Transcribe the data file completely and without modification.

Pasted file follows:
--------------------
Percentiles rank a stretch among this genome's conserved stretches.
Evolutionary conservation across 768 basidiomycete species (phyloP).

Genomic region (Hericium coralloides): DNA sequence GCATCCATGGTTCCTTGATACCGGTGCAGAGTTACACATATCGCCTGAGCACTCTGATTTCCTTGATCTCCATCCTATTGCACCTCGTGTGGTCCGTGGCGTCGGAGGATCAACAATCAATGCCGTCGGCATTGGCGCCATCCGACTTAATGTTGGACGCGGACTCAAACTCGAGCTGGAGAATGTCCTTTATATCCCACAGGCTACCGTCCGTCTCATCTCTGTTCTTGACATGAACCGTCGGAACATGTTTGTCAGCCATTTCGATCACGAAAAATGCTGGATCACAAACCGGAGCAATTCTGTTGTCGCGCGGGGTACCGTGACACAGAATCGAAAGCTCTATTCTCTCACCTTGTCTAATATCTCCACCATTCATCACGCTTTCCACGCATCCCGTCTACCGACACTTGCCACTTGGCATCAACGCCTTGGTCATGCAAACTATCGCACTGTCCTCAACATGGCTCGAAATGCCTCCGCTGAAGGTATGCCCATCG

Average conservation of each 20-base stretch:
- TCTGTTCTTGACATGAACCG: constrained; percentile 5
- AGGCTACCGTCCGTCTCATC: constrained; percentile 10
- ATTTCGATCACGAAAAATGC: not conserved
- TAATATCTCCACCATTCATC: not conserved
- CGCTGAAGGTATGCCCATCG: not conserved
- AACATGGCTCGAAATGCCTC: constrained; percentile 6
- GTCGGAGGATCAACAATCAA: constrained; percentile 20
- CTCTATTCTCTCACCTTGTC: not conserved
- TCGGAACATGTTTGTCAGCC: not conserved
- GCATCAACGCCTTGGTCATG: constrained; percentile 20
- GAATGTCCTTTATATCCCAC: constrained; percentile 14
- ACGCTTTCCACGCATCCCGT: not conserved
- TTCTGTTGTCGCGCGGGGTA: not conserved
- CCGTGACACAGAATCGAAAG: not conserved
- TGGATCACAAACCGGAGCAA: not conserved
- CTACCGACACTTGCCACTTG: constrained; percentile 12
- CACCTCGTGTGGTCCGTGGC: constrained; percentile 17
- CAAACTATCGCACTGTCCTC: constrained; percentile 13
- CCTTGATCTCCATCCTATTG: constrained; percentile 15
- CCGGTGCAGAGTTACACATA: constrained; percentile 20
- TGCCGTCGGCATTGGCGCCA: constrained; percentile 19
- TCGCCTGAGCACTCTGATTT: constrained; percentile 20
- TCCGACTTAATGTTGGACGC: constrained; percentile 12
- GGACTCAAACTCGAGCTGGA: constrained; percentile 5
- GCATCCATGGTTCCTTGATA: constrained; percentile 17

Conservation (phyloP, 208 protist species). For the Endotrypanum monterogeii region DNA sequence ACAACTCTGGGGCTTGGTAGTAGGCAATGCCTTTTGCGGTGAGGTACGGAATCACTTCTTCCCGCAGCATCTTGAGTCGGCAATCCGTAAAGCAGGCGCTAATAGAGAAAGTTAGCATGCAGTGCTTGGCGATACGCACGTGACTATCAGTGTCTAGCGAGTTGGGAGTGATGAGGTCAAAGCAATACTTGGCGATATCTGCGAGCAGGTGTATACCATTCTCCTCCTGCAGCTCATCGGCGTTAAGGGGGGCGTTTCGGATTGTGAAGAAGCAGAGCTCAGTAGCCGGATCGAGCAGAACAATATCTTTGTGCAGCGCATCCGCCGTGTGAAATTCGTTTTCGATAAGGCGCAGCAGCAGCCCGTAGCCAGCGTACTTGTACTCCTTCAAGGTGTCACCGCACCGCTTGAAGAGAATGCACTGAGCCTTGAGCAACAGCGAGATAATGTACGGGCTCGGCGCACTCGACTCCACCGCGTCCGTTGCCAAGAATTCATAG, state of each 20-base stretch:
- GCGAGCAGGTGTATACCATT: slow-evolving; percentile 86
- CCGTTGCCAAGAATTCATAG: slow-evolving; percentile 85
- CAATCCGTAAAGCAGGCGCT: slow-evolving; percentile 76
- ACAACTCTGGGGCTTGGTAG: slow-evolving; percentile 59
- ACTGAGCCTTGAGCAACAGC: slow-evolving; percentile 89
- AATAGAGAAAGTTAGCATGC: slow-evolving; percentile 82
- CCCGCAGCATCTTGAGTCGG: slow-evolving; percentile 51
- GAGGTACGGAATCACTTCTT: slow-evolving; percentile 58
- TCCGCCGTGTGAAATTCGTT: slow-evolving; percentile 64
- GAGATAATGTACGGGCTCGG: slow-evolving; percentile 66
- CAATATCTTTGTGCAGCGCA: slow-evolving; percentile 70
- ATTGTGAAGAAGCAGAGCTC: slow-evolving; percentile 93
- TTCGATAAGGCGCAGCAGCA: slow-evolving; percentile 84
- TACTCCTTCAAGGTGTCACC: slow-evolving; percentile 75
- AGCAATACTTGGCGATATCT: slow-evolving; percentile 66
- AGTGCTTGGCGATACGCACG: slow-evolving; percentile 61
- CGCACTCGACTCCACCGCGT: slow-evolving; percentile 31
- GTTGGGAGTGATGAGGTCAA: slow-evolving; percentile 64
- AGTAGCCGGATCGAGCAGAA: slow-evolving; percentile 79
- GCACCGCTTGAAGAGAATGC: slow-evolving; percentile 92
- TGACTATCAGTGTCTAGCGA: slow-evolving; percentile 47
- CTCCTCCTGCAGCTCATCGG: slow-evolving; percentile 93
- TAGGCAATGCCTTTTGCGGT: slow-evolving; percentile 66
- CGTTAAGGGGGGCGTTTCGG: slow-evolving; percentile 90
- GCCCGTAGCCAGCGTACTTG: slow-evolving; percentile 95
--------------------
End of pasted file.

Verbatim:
Percentiles rank a stretch among this genome's conserved stretches.
Evolutionary conservation across 768 basidiomycete species (phyloP).

Genomic region (Hericium coralloides): DNA sequence GCATCCATGGTTCCTTGATACCGGTGCAGAGTTACACATATCGCCTGAGCACTCTGATTTCCTTGATCTCCATCCTATTGCACCTCGTGTGGTCCGTGGCGTCGGAGGATCAACAATCAATGCCGTCGGCATTGGCGCCATCCGACTTAATGTTGGACGCGGACTCAAACTCGAGCTGGAGAATGTCCTTTATATCCCACAGGCTACCGTCCGTCTCATCTCTGTTCTTGACATGAACCGTCGGAACATGTTTGTCAGCCATTTCGATCACGAAAAATGCTGGATCACAAACCGGAGCAATTCTGTTGTCGCGCGGGGTACCGTGACACAGAATCGAAAGCTCTATTCTCTCACCTTGTCTAATATCTCCACCATTCATCACGCTTTCCACGCATCCCGTCTACCGACACTTGCCACTTGGCATCAACGCCTTGGTCATGCAAACTATCGCACTGTCCTCAACATGGCTCGAAATGCCTCCGCTGAAGGTATGCCCATCG

Average conservation of each 20-base stretch:
- TCTGTTCTTGACATGAACCG: constrained; percentile 5
- AGGCTACCGTCCGTCTCATC: constrained; percentile 10
- ATTTCGATCACGAAAAATGC: not conserved
- TAATATCTCCACCATTCATC: not conserved
- CGCTGAAGGTATGCCCATCG: not conserved
- AACATGGCTCGAAATGCCTC: constrained; percentile 6
- GTCGGAGGATCAACAATCAA: constrained; percentile 20
- CTCTATTCTCTCACCTTGTC: not conserved
- TCGGAACATGTTTGTCAGCC: not conserved
- GCATCAACGCCTTGGTCATG: constrained; percentile 20
- GAATGTCCTTTATATCCCAC: constrained; percentile 14
- ACGCTTTCCACGCATCCCGT: not conserved
- TTCTGTTGTCGCGCGGGGTA: not conserved
- CCGTGACACAGAATCGAAAG: not conserved
- TGGATCACAAACCGGAGCAA: not conserved
- CTACCGACACTTGCCACTTG: constrained; percentile 12
- CACCTCGTGTGGTCCGTGGC: constrained; percentile 17
- CAAACTATCGCACTGTCCTC: constrained; percentile 13
- CCTTGATCTCCATCCTATTG: constrained; percentile 15
- CCGGTGCAGAGTTACACATA: constrained; percentile 20
- TGCCGTCGGCATTGGCGCCA: constrained; percentile 19
- TCGCCTGAGCACTCTGATTT: constrained; percentile 20
- TCCGACTTAATGTTGGACGC: constrained; percentile 12
- GGACTCAAACTCGAGCTGGA: constrained; percentile 5
- GCATCCATGGTTCCTTGATA: constrained; percentile 17

Conservation (phyloP, 208 protist species). For the Endotrypanum monterogeii region DNA sequence ACAACTCTGGGGCTTGGTAGTAGGCAATGCCTTTTGCGGTGAGGTACGGAATCACTTCTTCCCGCAGCATCTTGAGTCGGCAATCCGTAAAGCAGGCGCTAATAGAGAAAGTTAGCATGCAGTGCTTGGCGATACGCACGTGACTATCAGTGTCTAGCGAGTTGGGAGTGATGAGGTCAAAGCAATACTTGGCGATATCTGCGAGCAGGTGTATACCATTCTCCTCCTGCAGCTCATCGGCGTTAAGGGGGGCGTTTCGGATTGTGAAGAAGCAGAGCTCAGTAGCCGGATCGAGCAGAACAATATCTTTGTGCAGCGCATCCGCCGTGTGAAATTCGTTTTCGATAAGGCGCAGCAGCAGCCCGTAGCCAGCGTACTTGTACTCCTTCAAGGTGTCACCGCACCGCTTGAAGAGAATGCACTGAGCCTTGAGCAACAGCGAGATAATGTACGGGCTCGGCGCACTCGACTCCACCGCGTCCGTTGCCAAGAATTCATAG, state of each 20-base stretch:
- GCGAGCAGGTGTATACCATT: slow-evolving; percentile 86
- CCGTTGCCAAGAATTCATAG: slow-evolving; percentile 85
- CAATCCGTAAAGCAGGCGCT: slow-evolving; percentile 76
- ACAACTCTGGGGCTTGGTAG: slow-evolving; percentile 59
- ACTGAGCCTTGAGCAACAGC: slow-evolving; percentile 89
- AATAGAGAAAGTTAGCATGC: slow-evolving; percentile 82
- CCCGCAGCATCTTGAGTCGG: slow-evolving; percentile 51
- GAGGTACGGAATCACTTCTT: slow-evolving; percentile 58
- TCCGCCGTGTGAAATTCGTT: slow-evolving; percentile 64
- GAGATAATGTACGGGCTCGG: slow-evolving; percentile 66
- CAATATCTTTGTGCAGCGCA: slow-evolving; percentile 70
- ATTGTGAAGAAGCAGAGCTC: slow-evolving; percentile 93
- TTCGATAAGGCGCAGCAGCA: slow-evolving; percentile 84
- TACTCCTTCAAGGTGTCACC: slow-evolving; percentile 75
- AGCAATACTTGGCGATATCT: slow-evolving; percentile 66
- AGTGCTTGGCGATACGCACG: slow-evolving; percentile 61
- CGCACTCGACTCCACCGCGT: slow-evolving; percentile 31
- GTTGGGAGTGATGAGGTCAA: slow-evolving; percentile 64
- AGTAGCCGGATCGAGCAGAA: slow-evolving; percentile 79
- GCACCGCTTGAAGAGAATGC: slow-evolving; percentile 92
- TGACTATCAGTGTCTAGCGA: slow-evolving; percentile 47
- CTCCTCCTGCAGCTCATCGG: slow-evolving; percentile 93
- TAGGCAATGCCTTTTGCGGT: slow-evolving; percentile 66
- CGTTAAGGGGGGCGTTTCGG: slow-evolving; percentile 90
- GCCCGTAGCCAGCGTACTTG: slow-evolving; percentile 95